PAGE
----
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NCJRS Abstract

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NCJ Number: 76448 Find in a Library
Title: Minorities and Criminal Justice - Research and Conceptual Issues
Journal: Research Bulletin  Volume:3  Issue:4  Dated:(October 1980)  Pages:1-8
Author(s): O Rodriguez; L H Rogler
Date Published: 1980
Page Count: 8
Type: Statistics
Format: Article
Language: English
Country: United States of America
Annotation: Existing knowledge about minority experiences with regard to crime, victimization, and differential treatment by criminal justice agencies is reviewed and placed in a theoretical framework.
Abstract: Statistics on the ethnicity of criminal justice populations show overrepresentation of minority group members, especially blacks. Official data seem to indicate greater overrepresentation of blacks in prison in relation to Hispanics but a pattern of increasing commitments among Hispanic groups. Available information also suggests that crime patterns of Native Americans and Asian Americans are different from those of either Hispanics or blacks. While minorities are overrepresented among arrestees and prison inmates, evidence that they actually commit more crimes than the norm is not definitive. Research on minorities and crime must examine the patterns of organized crime enterprises, irregular economic activities, drug and alcohol use among minorities, and the interrelationships of these factors with conventionally defined crime and legitimate employment. Personal victimization rates are higher for nonwhites than for whites but differ for various groups according to the type of offense. Hispanics appear to have higher victimization rates than blacks but lower rates than whites. Future studies should focus on different victimization experiences of the various minorities and on trends in interethnic crime. Inadequate and unequal treatment of minorities is evident in the operations of criminal justice agencies. Race appears to affect criminal case disposition, the quality of relationships with middle-class representatives of the establishment, and use of deadly force by the police. A theoretical approach to crime among minorities would focus on the separate and combined effects of structural and subcultural factors on crime and victimization experiences of minorities. The influence of legal and extralegal factors on the treatment of minorities by the criminal justice system would also be considered. Research on minority crime and criminal justice experiences is necessary in developing new policies to make the criminal justice system responsive to the problems of minorities. Fifty-nine references are supplied.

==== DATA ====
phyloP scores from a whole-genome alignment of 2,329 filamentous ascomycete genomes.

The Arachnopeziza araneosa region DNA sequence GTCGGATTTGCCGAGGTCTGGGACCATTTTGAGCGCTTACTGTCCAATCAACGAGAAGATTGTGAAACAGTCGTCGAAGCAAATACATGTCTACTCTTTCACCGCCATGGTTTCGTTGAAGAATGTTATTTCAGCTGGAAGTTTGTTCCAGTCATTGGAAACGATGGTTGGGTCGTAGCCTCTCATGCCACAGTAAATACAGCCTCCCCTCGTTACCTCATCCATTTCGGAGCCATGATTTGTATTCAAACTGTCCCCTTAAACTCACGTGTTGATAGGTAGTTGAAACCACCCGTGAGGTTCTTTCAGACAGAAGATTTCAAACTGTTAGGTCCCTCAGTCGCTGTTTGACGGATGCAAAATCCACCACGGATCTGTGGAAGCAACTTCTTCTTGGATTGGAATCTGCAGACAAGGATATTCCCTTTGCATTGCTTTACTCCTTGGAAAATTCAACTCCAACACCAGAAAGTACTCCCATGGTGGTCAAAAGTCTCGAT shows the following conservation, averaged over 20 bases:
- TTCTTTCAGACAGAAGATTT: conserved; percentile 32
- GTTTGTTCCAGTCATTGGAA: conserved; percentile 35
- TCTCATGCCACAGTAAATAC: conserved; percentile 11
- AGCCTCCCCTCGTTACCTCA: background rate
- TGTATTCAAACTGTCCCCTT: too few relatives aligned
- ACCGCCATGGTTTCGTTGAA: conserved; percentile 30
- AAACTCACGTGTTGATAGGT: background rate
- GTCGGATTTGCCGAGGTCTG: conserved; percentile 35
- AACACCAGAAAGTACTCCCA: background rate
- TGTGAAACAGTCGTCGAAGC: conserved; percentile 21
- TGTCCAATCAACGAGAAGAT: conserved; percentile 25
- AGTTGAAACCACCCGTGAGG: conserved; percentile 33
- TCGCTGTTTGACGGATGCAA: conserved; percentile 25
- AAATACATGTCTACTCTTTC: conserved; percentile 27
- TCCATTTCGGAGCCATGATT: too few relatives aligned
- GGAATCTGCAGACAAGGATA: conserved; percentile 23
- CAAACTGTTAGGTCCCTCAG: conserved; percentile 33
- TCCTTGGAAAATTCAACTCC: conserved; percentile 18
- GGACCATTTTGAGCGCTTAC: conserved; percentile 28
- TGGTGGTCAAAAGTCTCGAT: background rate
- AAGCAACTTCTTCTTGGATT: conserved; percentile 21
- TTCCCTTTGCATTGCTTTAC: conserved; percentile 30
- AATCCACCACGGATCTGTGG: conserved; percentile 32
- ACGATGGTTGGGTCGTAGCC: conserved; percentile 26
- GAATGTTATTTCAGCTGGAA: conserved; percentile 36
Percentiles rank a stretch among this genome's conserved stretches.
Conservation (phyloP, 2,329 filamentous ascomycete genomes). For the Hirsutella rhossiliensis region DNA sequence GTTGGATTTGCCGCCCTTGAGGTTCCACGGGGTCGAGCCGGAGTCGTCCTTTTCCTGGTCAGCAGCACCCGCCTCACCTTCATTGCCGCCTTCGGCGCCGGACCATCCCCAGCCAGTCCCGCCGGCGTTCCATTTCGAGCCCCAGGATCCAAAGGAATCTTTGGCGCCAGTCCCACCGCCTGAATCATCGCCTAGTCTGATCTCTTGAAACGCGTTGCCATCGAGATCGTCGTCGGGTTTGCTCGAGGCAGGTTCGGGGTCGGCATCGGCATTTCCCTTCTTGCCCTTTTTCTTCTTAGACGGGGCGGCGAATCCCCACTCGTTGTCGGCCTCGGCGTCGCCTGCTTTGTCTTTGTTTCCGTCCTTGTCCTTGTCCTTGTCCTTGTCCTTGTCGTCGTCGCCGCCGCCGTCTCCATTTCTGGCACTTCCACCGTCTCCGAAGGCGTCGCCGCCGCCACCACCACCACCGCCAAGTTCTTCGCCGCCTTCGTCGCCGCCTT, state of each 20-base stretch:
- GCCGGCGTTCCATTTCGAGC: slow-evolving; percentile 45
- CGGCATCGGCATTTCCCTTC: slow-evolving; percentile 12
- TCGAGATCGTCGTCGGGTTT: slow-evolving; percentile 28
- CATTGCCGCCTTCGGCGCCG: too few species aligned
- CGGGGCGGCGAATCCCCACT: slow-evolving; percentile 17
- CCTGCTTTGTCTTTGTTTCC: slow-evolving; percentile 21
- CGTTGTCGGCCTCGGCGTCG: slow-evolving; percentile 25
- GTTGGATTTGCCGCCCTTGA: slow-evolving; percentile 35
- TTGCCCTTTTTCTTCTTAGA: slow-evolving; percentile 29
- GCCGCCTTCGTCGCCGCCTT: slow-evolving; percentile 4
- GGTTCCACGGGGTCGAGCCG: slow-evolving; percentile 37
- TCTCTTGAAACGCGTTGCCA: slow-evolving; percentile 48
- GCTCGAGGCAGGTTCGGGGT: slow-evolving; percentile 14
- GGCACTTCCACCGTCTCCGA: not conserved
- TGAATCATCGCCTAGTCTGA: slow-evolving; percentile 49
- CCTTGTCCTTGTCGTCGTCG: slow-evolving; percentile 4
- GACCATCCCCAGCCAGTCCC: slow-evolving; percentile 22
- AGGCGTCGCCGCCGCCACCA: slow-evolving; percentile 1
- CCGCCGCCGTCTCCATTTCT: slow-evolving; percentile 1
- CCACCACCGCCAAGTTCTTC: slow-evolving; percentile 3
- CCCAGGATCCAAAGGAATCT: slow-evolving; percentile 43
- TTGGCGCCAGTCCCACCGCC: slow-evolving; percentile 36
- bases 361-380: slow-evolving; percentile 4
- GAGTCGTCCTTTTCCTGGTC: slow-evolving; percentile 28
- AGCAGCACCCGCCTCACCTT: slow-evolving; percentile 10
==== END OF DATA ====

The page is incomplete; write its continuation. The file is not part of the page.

Index Term(s): Corrections statistics; Court statistics; Crime Rate; Discrimination; Inmate statistics; Minorities; Police attitudes; Social classes; Victimization
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